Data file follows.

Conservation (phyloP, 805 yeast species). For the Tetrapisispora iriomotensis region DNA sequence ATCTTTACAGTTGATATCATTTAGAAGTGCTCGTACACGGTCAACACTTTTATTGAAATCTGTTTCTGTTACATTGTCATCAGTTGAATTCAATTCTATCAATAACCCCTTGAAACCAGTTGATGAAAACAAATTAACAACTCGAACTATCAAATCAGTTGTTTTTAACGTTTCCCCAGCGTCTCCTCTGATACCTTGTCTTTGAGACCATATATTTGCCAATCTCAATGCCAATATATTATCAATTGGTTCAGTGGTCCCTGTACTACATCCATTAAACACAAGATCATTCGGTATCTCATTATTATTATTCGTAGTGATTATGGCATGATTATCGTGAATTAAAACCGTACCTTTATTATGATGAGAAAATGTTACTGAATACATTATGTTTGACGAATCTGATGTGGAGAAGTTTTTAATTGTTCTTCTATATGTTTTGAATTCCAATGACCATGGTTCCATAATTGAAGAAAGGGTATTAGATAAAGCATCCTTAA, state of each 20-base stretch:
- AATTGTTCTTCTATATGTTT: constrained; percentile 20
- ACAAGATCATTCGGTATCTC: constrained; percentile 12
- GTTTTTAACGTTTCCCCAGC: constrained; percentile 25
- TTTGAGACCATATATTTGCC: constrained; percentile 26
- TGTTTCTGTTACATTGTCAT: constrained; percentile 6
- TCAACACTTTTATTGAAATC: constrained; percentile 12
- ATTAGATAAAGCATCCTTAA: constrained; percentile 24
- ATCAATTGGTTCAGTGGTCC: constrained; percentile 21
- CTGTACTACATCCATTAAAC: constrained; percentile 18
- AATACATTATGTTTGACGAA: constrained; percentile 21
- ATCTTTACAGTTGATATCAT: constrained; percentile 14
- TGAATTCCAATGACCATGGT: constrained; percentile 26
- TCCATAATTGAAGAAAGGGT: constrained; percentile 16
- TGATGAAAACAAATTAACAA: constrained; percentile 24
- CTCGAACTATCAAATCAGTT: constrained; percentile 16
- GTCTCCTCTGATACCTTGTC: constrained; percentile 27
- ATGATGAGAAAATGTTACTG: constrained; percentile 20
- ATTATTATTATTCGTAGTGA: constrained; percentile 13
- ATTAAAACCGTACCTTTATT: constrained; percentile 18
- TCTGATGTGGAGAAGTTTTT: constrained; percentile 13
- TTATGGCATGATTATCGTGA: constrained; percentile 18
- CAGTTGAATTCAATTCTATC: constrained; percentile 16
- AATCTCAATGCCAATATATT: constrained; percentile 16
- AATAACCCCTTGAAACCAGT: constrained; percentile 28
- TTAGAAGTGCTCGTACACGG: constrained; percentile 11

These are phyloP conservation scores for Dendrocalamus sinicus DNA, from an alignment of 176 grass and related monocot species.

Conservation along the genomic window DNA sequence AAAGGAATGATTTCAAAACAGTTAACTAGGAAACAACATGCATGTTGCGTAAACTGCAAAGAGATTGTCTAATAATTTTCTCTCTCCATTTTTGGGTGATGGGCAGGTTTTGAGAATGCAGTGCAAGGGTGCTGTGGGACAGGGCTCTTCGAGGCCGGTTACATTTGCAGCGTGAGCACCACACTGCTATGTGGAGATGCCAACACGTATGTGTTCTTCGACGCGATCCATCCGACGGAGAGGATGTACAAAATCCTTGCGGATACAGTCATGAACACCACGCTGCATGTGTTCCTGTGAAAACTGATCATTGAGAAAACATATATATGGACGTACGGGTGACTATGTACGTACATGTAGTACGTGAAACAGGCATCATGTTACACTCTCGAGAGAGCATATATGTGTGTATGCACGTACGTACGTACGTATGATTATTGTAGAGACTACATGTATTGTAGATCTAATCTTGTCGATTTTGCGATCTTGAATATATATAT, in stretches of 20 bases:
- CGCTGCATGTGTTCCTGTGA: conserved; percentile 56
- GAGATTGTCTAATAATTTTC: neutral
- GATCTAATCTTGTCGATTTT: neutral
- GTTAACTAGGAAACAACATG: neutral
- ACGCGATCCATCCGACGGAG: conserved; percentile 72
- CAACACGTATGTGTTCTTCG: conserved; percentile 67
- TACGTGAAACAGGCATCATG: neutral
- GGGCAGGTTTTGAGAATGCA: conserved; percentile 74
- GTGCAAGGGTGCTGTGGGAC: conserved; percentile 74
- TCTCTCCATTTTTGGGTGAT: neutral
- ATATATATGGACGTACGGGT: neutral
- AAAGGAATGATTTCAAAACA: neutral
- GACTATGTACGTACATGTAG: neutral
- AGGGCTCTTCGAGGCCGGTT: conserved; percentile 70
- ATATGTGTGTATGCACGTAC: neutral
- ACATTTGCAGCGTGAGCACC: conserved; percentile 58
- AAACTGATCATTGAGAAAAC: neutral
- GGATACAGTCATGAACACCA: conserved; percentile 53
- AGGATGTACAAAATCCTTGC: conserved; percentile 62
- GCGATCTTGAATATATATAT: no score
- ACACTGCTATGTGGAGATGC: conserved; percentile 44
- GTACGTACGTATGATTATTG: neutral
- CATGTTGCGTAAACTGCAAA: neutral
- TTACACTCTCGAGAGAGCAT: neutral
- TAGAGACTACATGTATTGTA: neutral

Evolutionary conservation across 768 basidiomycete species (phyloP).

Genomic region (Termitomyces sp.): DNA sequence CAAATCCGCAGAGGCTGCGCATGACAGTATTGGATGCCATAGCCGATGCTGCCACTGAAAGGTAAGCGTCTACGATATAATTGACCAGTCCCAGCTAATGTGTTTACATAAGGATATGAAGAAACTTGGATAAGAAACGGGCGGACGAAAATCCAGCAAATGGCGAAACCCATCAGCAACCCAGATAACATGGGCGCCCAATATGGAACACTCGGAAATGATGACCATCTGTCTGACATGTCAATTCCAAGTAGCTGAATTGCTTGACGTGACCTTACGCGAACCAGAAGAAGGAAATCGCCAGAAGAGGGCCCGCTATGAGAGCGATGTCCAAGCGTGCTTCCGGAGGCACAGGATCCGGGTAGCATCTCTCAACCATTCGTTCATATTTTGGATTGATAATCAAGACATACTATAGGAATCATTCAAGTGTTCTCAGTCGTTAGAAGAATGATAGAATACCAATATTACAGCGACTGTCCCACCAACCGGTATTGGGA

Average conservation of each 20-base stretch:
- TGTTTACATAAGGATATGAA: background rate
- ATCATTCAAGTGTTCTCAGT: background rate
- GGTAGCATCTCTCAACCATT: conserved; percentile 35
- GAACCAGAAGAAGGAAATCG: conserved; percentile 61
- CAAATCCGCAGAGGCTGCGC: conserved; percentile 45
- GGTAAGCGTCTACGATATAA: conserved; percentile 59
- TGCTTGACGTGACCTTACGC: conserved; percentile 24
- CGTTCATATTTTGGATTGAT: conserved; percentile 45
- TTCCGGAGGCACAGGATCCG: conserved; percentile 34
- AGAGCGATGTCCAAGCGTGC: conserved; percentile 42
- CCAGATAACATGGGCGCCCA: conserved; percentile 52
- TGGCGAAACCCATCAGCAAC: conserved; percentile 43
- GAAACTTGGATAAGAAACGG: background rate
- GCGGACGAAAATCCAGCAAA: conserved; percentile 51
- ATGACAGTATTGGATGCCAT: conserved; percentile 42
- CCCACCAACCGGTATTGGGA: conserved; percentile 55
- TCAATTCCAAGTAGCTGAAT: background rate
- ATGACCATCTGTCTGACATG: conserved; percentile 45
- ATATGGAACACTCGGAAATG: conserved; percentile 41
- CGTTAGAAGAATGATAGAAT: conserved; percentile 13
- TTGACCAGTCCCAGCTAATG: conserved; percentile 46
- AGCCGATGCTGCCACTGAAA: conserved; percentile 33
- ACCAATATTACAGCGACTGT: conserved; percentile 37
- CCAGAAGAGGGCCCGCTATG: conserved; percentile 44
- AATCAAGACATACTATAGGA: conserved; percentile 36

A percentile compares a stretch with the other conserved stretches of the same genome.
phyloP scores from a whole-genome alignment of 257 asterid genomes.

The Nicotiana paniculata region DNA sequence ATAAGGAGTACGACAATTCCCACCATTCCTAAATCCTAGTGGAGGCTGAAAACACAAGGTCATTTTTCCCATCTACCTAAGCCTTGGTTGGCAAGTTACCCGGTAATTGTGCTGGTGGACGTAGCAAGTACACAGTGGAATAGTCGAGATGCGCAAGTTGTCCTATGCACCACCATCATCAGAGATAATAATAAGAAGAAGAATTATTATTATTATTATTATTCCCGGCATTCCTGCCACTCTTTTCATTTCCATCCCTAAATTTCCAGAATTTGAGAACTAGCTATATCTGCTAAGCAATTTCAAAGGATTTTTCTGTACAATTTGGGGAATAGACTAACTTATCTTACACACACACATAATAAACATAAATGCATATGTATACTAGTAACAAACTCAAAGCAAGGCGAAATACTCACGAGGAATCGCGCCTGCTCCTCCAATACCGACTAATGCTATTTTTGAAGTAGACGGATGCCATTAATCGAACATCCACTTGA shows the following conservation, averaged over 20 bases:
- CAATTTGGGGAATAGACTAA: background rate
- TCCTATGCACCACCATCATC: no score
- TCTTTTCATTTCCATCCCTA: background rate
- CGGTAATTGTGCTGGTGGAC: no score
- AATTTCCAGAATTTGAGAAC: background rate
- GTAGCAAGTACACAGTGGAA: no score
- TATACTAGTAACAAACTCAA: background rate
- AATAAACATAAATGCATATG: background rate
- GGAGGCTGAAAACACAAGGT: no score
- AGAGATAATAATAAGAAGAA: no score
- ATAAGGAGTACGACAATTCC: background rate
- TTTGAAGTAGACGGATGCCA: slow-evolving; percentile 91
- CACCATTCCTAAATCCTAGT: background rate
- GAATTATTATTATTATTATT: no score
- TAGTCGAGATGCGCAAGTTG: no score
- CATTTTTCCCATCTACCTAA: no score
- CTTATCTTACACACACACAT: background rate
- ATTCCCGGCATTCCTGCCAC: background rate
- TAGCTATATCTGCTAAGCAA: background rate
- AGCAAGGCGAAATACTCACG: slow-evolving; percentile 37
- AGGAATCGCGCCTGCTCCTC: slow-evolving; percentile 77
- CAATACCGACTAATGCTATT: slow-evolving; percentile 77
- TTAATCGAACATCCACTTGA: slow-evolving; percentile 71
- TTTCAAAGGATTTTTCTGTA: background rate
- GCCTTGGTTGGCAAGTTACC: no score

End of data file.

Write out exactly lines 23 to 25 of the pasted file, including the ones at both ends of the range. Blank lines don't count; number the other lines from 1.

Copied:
- CAGTTGAATTCAATTCTATC: constrained; percentile 16
- AATCTCAATGCCAATATATT: constrained; percentile 16
- AATAACCCCTTGAAACCAGT: constrained; percentile 28